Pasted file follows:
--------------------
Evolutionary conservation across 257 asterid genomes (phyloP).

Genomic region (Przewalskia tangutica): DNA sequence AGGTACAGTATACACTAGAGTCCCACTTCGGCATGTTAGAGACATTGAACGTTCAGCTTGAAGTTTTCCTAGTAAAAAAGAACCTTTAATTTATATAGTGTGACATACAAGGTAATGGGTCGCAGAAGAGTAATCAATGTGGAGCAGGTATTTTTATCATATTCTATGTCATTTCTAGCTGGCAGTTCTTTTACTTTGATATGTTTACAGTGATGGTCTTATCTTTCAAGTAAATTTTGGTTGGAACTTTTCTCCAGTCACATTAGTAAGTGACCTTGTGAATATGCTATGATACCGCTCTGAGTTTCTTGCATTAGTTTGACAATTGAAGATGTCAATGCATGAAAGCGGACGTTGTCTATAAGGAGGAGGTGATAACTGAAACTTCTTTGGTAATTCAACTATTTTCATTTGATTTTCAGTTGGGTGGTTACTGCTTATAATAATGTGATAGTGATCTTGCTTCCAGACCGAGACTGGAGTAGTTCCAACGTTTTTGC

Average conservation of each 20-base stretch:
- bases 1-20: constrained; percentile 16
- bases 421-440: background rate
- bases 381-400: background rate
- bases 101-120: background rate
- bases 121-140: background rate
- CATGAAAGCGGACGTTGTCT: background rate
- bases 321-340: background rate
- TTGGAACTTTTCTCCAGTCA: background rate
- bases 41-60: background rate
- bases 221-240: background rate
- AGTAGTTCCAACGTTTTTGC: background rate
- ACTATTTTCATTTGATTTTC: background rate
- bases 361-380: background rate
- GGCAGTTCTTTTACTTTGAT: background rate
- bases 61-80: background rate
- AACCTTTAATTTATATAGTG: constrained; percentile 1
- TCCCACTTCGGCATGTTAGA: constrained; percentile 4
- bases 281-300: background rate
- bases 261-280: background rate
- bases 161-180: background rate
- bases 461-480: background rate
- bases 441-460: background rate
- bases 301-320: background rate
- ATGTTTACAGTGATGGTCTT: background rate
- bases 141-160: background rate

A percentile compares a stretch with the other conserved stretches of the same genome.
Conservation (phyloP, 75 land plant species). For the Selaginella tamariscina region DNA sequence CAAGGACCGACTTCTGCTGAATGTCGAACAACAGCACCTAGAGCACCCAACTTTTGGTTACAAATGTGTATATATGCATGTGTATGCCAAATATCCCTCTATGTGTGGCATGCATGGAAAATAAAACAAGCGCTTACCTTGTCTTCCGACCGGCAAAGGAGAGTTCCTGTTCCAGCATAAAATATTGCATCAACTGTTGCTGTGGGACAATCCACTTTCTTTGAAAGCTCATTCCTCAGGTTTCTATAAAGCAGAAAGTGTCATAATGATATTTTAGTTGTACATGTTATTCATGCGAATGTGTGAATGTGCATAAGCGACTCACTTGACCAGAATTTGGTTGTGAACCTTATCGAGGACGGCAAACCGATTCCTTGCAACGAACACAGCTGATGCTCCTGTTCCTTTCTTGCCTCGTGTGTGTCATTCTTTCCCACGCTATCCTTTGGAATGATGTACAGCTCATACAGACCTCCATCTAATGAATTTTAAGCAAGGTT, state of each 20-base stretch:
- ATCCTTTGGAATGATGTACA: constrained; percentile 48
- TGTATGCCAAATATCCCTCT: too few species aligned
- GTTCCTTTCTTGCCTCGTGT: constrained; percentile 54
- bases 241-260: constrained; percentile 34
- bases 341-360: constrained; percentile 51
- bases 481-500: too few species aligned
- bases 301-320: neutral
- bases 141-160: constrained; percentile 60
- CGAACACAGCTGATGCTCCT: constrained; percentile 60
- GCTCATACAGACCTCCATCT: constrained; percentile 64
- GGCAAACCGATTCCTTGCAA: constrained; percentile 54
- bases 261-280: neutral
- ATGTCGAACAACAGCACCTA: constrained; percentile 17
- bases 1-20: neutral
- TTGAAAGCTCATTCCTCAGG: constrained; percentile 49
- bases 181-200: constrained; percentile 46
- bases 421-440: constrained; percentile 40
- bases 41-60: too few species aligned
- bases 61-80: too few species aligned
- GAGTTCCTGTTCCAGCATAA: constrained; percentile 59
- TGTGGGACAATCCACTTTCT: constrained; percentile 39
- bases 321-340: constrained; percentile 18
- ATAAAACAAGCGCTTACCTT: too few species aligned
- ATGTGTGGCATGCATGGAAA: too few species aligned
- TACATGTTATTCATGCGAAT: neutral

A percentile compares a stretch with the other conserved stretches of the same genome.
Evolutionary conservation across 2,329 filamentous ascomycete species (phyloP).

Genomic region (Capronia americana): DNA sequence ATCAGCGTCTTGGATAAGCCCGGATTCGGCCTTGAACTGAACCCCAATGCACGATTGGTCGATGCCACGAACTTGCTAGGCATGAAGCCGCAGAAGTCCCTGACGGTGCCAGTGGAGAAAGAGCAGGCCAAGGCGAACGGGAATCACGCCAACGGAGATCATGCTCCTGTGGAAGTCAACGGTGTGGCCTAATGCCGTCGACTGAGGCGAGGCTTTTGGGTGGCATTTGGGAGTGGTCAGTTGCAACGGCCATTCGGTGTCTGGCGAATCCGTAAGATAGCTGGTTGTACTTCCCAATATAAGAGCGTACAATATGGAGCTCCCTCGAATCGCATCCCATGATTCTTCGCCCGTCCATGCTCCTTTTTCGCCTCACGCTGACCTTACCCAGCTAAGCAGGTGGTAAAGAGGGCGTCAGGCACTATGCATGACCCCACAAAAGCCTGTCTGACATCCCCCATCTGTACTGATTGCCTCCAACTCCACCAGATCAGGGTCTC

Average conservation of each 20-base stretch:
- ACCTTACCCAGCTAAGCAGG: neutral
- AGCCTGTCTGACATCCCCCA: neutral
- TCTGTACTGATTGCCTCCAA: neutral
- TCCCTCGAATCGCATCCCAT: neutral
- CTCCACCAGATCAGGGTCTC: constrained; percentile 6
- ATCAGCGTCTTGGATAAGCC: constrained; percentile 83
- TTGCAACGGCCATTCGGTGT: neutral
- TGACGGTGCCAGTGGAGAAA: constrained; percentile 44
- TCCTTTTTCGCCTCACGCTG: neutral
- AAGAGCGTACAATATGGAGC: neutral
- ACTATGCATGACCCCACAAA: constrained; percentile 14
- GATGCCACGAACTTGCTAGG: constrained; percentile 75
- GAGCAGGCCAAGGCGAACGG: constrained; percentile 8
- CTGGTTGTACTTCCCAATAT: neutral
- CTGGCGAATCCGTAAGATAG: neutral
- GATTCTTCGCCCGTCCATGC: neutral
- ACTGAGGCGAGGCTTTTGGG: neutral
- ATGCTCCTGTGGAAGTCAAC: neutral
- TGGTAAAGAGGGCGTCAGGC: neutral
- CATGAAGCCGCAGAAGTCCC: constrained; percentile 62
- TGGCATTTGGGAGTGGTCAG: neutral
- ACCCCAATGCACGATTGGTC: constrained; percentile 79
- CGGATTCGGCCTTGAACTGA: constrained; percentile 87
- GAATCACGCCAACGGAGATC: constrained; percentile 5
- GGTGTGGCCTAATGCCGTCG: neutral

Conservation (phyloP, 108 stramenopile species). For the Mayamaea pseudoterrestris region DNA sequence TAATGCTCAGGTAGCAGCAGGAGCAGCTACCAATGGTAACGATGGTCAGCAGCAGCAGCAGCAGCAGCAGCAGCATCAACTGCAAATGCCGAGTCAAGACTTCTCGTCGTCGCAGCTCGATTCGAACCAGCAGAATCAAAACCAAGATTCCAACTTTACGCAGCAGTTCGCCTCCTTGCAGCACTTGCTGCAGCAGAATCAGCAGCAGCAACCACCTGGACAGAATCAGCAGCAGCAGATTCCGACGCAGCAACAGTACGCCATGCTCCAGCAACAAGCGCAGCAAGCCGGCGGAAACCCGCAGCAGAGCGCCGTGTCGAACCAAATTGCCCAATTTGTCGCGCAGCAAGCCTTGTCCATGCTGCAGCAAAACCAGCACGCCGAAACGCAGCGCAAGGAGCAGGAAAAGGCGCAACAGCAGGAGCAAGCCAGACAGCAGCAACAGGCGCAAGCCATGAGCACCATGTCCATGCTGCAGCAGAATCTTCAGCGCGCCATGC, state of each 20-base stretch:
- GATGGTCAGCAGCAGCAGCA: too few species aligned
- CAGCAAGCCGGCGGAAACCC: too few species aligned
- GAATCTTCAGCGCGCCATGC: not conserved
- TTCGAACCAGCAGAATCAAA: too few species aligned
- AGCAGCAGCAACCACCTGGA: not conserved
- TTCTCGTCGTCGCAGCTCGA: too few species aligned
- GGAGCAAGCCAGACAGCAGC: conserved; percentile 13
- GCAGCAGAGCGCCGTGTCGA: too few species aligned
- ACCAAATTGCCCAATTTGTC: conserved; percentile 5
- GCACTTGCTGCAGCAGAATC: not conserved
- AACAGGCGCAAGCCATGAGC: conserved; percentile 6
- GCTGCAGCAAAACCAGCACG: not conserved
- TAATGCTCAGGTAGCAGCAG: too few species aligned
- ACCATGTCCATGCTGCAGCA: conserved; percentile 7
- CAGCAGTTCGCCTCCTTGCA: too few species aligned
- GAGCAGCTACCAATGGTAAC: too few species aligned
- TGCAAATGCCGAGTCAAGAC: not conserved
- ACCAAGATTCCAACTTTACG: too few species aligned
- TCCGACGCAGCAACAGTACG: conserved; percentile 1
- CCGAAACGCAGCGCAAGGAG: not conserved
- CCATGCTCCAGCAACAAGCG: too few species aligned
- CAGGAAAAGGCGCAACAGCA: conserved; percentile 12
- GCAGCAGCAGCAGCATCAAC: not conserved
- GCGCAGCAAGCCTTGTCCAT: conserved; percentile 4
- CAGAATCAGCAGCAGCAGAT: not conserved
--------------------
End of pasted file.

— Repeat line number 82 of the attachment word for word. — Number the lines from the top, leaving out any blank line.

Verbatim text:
- CGGATTCGGCCTTGAACTGA: constrained; percentile 87